My collaborator, investment specialist Sam Lindsay, and I have designed the Native Forest Bond Scheme, a results-based financing structure that would take the risk out of forest planting for the government, to enable innovation over business-as-usual. It is specifically designed to address the challenge of establishing continuous native forest on erosion-prone marginal land.

This is one of New Zealand’s most pressing environmental challenges. About 11% of the country’s total land area is mildly to severely erosion-prone but currently in pasture. Extreme weather events – which are expected to increase as a consequence of climate change – can trigger mass erosion, with costly damage to public and private property. Pastoral land, or land where forest was recently cleared, is particularly vulnerable.

Recent events in the Tasman District and Tolaga Bay, where torrents of sediment and forestry debris were flushed out of vulnerable catchments onto neighbouring properties and waterways, are a hint of the adaptation challenges to come.

Establishing permanent forest on this land is a no-brainer. It would increase land resilience and create large carbon stocks to offset emissions from elsewhere in New Zealand’s economy. A succession of reports, most recently by Vivid Economics and the Productivity Commission, have all highlighted the essential role of afforestation in meeting New Zealand’s Paris Agreement commitments. But landowners need help, because they often lack the cash, time or expertise to establish forests successfully.

Riding the global trend

The Native Forest Bond Scheme brings together parties around this common cause. Government provides the guarantee to pay for successful forest outcomes that generate significant public value through erosion control, carbon sequestration, meaningful regional jobs and greater biodiversity. Investors provide upfront capital for forest planting by purchasing the bond.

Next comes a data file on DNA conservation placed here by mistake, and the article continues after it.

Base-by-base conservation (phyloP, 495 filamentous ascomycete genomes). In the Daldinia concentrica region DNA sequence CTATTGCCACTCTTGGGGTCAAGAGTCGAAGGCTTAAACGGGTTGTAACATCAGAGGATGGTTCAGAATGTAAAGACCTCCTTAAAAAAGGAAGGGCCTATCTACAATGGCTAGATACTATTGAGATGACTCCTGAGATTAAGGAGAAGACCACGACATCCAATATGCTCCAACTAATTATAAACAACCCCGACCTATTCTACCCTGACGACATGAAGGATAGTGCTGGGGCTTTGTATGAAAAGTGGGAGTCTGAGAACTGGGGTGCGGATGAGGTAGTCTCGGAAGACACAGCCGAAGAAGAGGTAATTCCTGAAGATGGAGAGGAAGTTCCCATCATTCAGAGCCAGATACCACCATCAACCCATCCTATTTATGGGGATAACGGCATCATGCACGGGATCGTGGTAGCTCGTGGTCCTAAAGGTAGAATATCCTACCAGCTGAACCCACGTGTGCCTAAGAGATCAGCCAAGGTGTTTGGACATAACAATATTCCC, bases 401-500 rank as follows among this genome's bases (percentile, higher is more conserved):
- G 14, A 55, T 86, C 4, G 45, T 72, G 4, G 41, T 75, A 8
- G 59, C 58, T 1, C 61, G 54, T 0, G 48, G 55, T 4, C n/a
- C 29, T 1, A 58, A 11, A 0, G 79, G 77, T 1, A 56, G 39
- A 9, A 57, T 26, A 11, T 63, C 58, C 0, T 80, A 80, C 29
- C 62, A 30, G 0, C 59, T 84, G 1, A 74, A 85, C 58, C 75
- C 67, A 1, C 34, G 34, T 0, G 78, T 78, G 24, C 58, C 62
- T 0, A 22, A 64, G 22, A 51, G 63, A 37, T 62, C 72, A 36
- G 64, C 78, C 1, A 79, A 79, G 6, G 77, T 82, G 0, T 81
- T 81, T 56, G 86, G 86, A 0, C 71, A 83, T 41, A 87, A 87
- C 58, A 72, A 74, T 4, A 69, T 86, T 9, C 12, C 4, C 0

If outcome targets are successfully met, then investors are rewarded with interest payments, but if the planting programme underperforms, then investors bear the risk of project failure. By reallocating risks and incentives, the scheme enables parties to do what otherwise might not have been done.

Globally, other organisations are turning to results-based financing to create greener landscapes. At the city level, DC Water successfully issued such a bond to establish green infrastructure in Washington D.C., purchased by Goldman Sachs and the Calvert Foundation. At the international level, The Nature Conservancy and Climate Bonds Initiative are exploring the feasibility of sustainable land bonds, where developing countries would issue bonds to raise capital for land use change, and developed countries would then offset the interest payments as long as these changes are successful.

The Native Forest Bond Scheme is a tool for more effective financing of environmental outcomes. By tying funding to results, it creates a more credible commitment to the expectations of the Paris Agreement and UN Sustainable Development Goals. Without rethinking public investment, noble ambitions may ring hollow.